The first problem is that even with a quadrophonic speaker you will need an amp something to power the center speaker in any surround sound setup.

    The second problem is most streaming boxes do not support plain old AC3, they only output dolby digital+ and DTS-HD, or some even newer funky format. These cannot be translated over optical cables or extracted by audio cables. Dont use TV Digital Audio outputs as they only outpur HDMI sound in stereo generally, and almost never DTS.

    Cleeg: Do you mainly use your stereo for music or games? What kind of games? Do you mainly watch Blu-Rays or DVDs? Do you own them or rent them, what do you play them on? Does the device have RCA outputs for video and audio or does it output HDMI? Do you care about 4K or are you fine with 1080p? What about Streaming Boxes? Be prepared to potentially upgrade all or some of your hardware in order to properly play surround sound. In order to get surround sound with my existing stereo speakers, I needed to get a surround sound amp with pre-outs and main ins, a digital sound decoder that decoded optical cable to RCA output, an HDMI extractor to extract the 5.1 signal, and have a streaming box that output dolby digital (NOT +) in order to get a decodable signal to the processor. I am currently using an older Apple TV from 2013 and Kodi on my Linux PC to play Dolby Digital and DTS streams. I use my computer and Kodi to play back Blu Rays and DVDs.

    What is frustrating is that new receivers that are able to decode Atmos, Dolby Digital+, DTS-HD and the like are expensive, and not all have HDCP 2.2 or 2.3 to passthrough 4K video if that is your thing. And to top it off, most all in one stereo and AVR receivers sound like crap for music. Theyre mainly used for games and surround sound. The receivers that are older dont have the right HDMI decoding for video signals and may leave you with no video.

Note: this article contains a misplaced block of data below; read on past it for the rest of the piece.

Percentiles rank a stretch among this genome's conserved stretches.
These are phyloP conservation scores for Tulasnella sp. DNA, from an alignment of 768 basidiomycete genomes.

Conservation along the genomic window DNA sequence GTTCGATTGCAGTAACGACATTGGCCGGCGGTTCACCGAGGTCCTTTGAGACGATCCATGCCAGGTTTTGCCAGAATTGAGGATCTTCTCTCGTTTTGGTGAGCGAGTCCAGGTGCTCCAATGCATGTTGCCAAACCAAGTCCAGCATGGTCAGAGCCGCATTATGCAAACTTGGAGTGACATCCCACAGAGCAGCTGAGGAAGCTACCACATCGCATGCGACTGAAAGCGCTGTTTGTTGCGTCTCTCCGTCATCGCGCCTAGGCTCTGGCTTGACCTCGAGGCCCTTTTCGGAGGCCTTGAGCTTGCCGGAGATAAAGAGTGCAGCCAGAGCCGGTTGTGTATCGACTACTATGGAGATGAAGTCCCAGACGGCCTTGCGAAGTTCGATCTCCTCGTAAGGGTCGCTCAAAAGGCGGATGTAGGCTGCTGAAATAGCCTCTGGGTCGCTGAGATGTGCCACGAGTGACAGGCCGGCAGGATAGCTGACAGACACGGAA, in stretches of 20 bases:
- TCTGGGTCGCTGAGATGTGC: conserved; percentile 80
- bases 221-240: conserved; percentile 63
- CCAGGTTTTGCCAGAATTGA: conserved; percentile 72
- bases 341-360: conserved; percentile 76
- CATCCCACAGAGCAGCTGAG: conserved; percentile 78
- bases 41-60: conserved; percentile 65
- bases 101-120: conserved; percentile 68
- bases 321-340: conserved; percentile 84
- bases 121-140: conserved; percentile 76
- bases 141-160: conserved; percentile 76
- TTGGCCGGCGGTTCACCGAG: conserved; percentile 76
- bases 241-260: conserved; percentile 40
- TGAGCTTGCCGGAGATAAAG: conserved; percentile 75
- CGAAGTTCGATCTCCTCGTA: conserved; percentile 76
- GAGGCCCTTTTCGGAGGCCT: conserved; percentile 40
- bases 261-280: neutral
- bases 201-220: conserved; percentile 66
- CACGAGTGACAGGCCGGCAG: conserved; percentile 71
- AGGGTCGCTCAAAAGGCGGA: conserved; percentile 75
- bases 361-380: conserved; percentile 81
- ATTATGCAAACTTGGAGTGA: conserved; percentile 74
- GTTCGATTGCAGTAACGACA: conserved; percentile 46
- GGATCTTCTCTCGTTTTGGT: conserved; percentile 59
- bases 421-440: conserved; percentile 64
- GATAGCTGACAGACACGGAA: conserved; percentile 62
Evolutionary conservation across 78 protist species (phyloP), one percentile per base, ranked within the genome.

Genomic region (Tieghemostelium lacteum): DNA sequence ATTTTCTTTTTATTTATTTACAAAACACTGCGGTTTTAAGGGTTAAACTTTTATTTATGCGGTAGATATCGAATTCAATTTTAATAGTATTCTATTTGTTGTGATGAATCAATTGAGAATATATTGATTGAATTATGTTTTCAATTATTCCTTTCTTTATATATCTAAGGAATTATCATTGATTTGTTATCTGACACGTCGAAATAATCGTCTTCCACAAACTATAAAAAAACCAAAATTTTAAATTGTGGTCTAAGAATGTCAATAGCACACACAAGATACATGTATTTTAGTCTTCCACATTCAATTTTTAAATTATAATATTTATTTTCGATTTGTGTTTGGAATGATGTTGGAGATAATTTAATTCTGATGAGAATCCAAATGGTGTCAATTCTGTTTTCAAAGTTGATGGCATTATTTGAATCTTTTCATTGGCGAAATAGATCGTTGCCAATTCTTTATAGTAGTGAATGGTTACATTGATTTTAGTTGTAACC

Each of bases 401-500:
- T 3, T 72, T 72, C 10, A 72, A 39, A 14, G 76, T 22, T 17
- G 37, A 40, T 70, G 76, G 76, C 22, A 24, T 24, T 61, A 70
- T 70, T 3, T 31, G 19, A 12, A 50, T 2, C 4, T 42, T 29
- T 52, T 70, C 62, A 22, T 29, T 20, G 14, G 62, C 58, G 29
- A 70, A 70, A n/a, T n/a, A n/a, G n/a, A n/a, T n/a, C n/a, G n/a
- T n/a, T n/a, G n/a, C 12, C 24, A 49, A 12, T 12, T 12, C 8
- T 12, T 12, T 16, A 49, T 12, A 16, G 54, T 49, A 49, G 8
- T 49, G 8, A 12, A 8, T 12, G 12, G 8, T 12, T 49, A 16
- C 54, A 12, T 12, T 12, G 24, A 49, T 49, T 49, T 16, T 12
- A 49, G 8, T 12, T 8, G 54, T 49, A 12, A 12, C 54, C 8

In sum, it is extremely difficult to get a right setup with existing hardware. I managed to get the best of both worlds with my setup that supports old video game systems and newer streaming hardware. But read up on everything you can find before you buy anything to see if it is compatible with your equipment. There are a lot of cheap decoders out there and hardware that won't properly passthrough video or audio signals. If your quadrophonic stereo that powers your speakers does not have pre-out and main-in inputs, then you're best off just buying a new cheap AVR with support for 4k and all of the proper formats with HDMI inputs.
    Last edited by Baloo; 01-13-2021 at 06:54 PM.
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  3. #33
    End of line.. Hero of Algol gamevet's Avatar
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    Quote Originally Posted by Baloo View Post
    Nice, thanks Barone and gamevet! This is super helpful. I saw in other places Sonic CD was mentioned, and I noticed that Mario Kart Double Dash and Star Wars Rogue Squadron supported Dolby Pro Logic II, so I am definitely looking forward to seeing how both of those sound on the receiver I am getting, even if it is a little older. I don't mind that since I mainly play retro games anyway, I am not too worried about the latest and greatest technology in the first place.
    Here’s a list of SNES games that support surround. Super Castlevania IV sounds awesome in surround.

    A Black Falcon: no, computer games and video games are NOT the same thing. Video games are on consoles, computer games are on PC. The two kinds of games are different, and have significantly different design styles, distribution methods, and game genre selections. Computer gaming and console (video) gaming are NOT the same thing."